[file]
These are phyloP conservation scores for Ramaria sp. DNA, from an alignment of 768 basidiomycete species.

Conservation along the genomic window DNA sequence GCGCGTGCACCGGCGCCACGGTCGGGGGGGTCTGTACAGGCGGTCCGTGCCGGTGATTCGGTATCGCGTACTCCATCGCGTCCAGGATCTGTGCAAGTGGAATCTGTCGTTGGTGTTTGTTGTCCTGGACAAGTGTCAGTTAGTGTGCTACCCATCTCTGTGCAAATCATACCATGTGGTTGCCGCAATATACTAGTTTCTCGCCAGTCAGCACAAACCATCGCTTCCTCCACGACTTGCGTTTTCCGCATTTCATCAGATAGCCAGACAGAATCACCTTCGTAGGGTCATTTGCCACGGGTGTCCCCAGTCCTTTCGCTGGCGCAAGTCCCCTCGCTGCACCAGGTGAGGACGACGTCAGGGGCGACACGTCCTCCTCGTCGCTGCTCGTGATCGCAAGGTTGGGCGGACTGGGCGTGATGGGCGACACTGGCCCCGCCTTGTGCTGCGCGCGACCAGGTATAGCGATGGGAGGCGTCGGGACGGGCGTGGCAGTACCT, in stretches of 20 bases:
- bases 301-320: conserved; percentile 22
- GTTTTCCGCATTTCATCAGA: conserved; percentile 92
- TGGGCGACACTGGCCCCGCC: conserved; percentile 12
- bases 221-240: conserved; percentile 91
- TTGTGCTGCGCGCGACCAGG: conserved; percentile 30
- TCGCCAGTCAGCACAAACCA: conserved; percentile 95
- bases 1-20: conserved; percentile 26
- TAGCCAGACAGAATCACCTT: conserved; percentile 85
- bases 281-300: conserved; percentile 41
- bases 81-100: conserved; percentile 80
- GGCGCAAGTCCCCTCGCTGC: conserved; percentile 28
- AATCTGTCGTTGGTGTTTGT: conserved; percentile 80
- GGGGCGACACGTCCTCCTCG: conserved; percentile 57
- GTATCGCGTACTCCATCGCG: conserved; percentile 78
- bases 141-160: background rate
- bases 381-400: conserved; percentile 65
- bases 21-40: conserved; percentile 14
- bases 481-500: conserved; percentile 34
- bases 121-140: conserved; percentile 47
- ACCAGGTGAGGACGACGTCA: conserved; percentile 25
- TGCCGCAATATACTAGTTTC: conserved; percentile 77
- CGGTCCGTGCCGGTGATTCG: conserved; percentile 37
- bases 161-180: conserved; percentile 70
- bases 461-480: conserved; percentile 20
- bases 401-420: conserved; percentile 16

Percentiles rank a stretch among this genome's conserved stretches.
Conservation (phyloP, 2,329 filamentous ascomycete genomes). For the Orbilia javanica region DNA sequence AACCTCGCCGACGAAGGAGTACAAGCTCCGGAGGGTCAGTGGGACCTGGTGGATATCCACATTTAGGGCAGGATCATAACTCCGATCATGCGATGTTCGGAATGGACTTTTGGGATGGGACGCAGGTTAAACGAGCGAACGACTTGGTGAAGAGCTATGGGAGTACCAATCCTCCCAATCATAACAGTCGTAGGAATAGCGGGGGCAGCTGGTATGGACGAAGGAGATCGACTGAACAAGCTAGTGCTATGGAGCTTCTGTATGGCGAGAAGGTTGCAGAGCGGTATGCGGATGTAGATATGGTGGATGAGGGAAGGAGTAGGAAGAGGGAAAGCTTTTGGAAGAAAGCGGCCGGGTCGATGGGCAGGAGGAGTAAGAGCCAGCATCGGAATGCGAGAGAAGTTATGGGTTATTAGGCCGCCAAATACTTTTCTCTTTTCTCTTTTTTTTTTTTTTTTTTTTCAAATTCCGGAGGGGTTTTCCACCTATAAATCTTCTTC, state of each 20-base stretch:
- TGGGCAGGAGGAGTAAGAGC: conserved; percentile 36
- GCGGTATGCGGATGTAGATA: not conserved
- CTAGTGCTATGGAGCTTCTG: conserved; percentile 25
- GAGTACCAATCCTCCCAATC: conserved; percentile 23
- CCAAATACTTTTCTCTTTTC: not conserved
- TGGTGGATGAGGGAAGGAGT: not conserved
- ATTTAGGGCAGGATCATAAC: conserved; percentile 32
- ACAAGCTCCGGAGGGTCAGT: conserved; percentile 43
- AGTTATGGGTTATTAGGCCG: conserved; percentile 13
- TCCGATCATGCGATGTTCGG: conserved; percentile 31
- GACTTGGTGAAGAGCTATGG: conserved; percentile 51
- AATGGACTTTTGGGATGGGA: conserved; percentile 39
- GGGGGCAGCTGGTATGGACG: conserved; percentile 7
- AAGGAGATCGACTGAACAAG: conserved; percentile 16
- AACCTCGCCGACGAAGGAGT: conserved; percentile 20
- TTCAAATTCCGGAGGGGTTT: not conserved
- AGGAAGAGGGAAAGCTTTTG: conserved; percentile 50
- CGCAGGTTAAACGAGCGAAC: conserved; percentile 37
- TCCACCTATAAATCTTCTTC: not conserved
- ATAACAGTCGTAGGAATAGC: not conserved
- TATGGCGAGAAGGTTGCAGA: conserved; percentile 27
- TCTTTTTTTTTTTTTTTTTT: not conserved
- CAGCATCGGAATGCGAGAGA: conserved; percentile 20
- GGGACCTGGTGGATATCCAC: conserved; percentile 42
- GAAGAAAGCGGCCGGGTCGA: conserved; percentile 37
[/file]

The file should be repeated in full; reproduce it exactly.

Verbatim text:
These are phyloP conservation scores for Ramaria sp. DNA, from an alignment of 768 basidiomycete species.

Conservation along the genomic window DNA sequence GCGCGTGCACCGGCGCCACGGTCGGGGGGGTCTGTACAGGCGGTCCGTGCCGGTGATTCGGTATCGCGTACTCCATCGCGTCCAGGATCTGTGCAAGTGGAATCTGTCGTTGGTGTTTGTTGTCCTGGACAAGTGTCAGTTAGTGTGCTACCCATCTCTGTGCAAATCATACCATGTGGTTGCCGCAATATACTAGTTTCTCGCCAGTCAGCACAAACCATCGCTTCCTCCACGACTTGCGTTTTCCGCATTTCATCAGATAGCCAGACAGAATCACCTTCGTAGGGTCATTTGCCACGGGTGTCCCCAGTCCTTTCGCTGGCGCAAGTCCCCTCGCTGCACCAGGTGAGGACGACGTCAGGGGCGACACGTCCTCCTCGTCGCTGCTCGTGATCGCAAGGTTGGGCGGACTGGGCGTGATGGGCGACACTGGCCCCGCCTTGTGCTGCGCGCGACCAGGTATAGCGATGGGAGGCGTCGGGACGGGCGTGGCAGTACCT, in stretches of 20 bases:
- bases 301-320: conserved; percentile 22
- GTTTTCCGCATTTCATCAGA: conserved; percentile 92
- TGGGCGACACTGGCCCCGCC: conserved; percentile 12
- bases 221-240: conserved; percentile 91
- TTGTGCTGCGCGCGACCAGG: conserved; percentile 30
- TCGCCAGTCAGCACAAACCA: conserved; percentile 95
- bases 1-20: conserved; percentile 26
- TAGCCAGACAGAATCACCTT: conserved; percentile 85
- bases 281-300: conserved; percentile 41
- bases 81-100: conserved; percentile 80
- GGCGCAAGTCCCCTCGCTGC: conserved; percentile 28
- AATCTGTCGTTGGTGTTTGT: conserved; percentile 80
- GGGGCGACACGTCCTCCTCG: conserved; percentile 57
- GTATCGCGTACTCCATCGCG: conserved; percentile 78
- bases 141-160: background rate
- bases 381-400: conserved; percentile 65
- bases 21-40: conserved; percentile 14
- bases 481-500: conserved; percentile 34
- bases 121-140: conserved; percentile 47
- ACCAGGTGAGGACGACGTCA: conserved; percentile 25
- TGCCGCAATATACTAGTTTC: conserved; percentile 77
- CGGTCCGTGCCGGTGATTCG: conserved; percentile 37
- bases 161-180: conserved; percentile 70
- bases 461-480: conserved; percentile 20
- bases 401-420: conserved; percentile 16

Percentiles rank a stretch among this genome's conserved stretches.
Conservation (phyloP, 2,329 filamentous ascomycete genomes). For the Orbilia javanica region DNA sequence AACCTCGCCGACGAAGGAGTACAAGCTCCGGAGGGTCAGTGGGACCTGGTGGATATCCACATTTAGGGCAGGATCATAACTCCGATCATGCGATGTTCGGAATGGACTTTTGGGATGGGACGCAGGTTAAACGAGCGAACGACTTGGTGAAGAGCTATGGGAGTACCAATCCTCCCAATCATAACAGTCGTAGGAATAGCGGGGGCAGCTGGTATGGACGAAGGAGATCGACTGAACAAGCTAGTGCTATGGAGCTTCTGTATGGCGAGAAGGTTGCAGAGCGGTATGCGGATGTAGATATGGTGGATGAGGGAAGGAGTAGGAAGAGGGAAAGCTTTTGGAAGAAAGCGGCCGGGTCGATGGGCAGGAGGAGTAAGAGCCAGCATCGGAATGCGAGAGAAGTTATGGGTTATTAGGCCGCCAAATACTTTTCTCTTTTCTCTTTTTTTTTTTTTTTTTTTTCAAATTCCGGAGGGGTTTTCCACCTATAAATCTTCTTC, state of each 20-base stretch:
- TGGGCAGGAGGAGTAAGAGC: conserved; percentile 36
- GCGGTATGCGGATGTAGATA: not conserved
- CTAGTGCTATGGAGCTTCTG: conserved; percentile 25
- GAGTACCAATCCTCCCAATC: conserved; percentile 23
- CCAAATACTTTTCTCTTTTC: not conserved
- TGGTGGATGAGGGAAGGAGT: not conserved
- ATTTAGGGCAGGATCATAAC: conserved; percentile 32
- ACAAGCTCCGGAGGGTCAGT: conserved; percentile 43
- AGTTATGGGTTATTAGGCCG: conserved; percentile 13
- TCCGATCATGCGATGTTCGG: conserved; percentile 31
- GACTTGGTGAAGAGCTATGG: conserved; percentile 51
- AATGGACTTTTGGGATGGGA: conserved; percentile 39
- GGGGGCAGCTGGTATGGACG: conserved; percentile 7
- AAGGAGATCGACTGAACAAG: conserved; percentile 16
- AACCTCGCCGACGAAGGAGT: conserved; percentile 20
- TTCAAATTCCGGAGGGGTTT: not conserved
- AGGAAGAGGGAAAGCTTTTG: conserved; percentile 50
- CGCAGGTTAAACGAGCGAAC: conserved; percentile 37
- TCCACCTATAAATCTTCTTC: not conserved
- ATAACAGTCGTAGGAATAGC: not conserved
- TATGGCGAGAAGGTTGCAGA: conserved; percentile 27
- TCTTTTTTTTTTTTTTTTTT: not conserved
- CAGCATCGGAATGCGAGAGA: conserved; percentile 20
- GGGACCTGGTGGATATCCAC: conserved; percentile 42
- GAAGAAAGCGGCCGGGTCGA: conserved; percentile 37